Your sneeze sound is just attention whoring...
Why deaf people sneeze silently
An online magazine for the deaf community, Limping Chicken, recently ran an item on how deaf and hearing people sneeze differently.
The article by partially deaf journalist Charlie Swinbourne got readers talking - and the cogs started turning at Ouch too.
Swinbourne observes that deaf people don't make the "achoo!" sound when they sneeze, while hearing people seem to do it all the time - in fact, he put it in his humorous list, The Top 10 Annoying Habits of Hearing People.
Nor is "achoo" universal - it's what English-speaking sneezers say. The French sneeze "atchoum". In Japan, it's "hakashun" and in the Philippines, they say "ha-ching"
Inserting words into sneezes - and our responses such as "bless you" - are cultural habits we pick up along the way. So it's not surprising that British deaf people, particularly users of sign language, don't think to add the English word "achoo" to this most natural of actions.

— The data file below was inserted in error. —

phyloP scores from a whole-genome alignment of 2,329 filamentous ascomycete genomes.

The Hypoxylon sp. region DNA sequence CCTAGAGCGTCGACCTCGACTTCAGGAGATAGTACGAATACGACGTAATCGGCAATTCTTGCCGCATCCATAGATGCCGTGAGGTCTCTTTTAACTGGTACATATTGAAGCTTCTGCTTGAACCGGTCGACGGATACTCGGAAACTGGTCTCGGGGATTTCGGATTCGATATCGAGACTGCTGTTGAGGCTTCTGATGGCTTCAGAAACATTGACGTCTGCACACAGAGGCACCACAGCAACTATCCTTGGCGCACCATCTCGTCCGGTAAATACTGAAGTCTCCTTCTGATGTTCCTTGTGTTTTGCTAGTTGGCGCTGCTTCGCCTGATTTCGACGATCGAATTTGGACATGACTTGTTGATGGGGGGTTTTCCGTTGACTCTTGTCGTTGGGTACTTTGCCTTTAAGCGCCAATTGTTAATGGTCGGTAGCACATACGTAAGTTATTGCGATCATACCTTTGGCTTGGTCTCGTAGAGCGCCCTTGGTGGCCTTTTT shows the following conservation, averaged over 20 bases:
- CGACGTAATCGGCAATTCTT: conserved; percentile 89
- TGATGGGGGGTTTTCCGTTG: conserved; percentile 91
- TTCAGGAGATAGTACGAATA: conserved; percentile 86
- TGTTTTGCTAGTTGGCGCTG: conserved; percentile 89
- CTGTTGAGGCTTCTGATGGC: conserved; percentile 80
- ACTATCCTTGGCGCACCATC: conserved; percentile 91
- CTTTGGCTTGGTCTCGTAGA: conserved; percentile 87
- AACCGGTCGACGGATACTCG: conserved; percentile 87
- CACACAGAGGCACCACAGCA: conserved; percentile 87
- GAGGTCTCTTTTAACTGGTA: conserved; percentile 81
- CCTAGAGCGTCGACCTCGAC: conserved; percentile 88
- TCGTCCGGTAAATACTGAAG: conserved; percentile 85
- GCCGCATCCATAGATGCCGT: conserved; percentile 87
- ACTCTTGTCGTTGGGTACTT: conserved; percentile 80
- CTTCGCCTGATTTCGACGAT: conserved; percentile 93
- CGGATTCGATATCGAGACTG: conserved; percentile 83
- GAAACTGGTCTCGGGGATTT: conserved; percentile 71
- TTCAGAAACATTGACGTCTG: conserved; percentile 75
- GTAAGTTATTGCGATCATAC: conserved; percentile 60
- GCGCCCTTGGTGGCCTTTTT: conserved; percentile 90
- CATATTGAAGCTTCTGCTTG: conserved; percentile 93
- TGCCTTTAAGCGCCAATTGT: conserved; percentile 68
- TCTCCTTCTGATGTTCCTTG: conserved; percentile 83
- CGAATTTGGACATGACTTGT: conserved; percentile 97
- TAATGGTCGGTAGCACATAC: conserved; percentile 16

For deaf people, "a sneeze is what it should be... something that just happens", says Swinbourne in his article.
He even attempts to describe what an achoo-free deaf sneeze sounds like: "[There is] a heavy breath as the deep pre-sneeze breath is taken, then a sharper, faster sound of air being released."
Very little deaf-sneeze research exists, but a study has been done on deaf people and their laughter.
So do deaf laughs sound different to hearing ones? In a paper called Laughter Among Deaf Signers, the deaf guffaw or titter is described as "obvious and easily identified" but "more varied than the typical laughter of hearing people".
Speaking to Ouch, Prof Bencie Woll, director of the Deafness Cognition and Language Research Centre at University College London, calls actions like these "vegetative sounds". She says we can modify the noise, but we can't stop it.
"When we laugh, we are not trying to go 'ha ha'. That's just the sound that comes out as a result of the changes we make in our throat. The influence we have over our sneezing and laughter allows us to stifle them or put more power behind them, depending on what feels socially appropriate."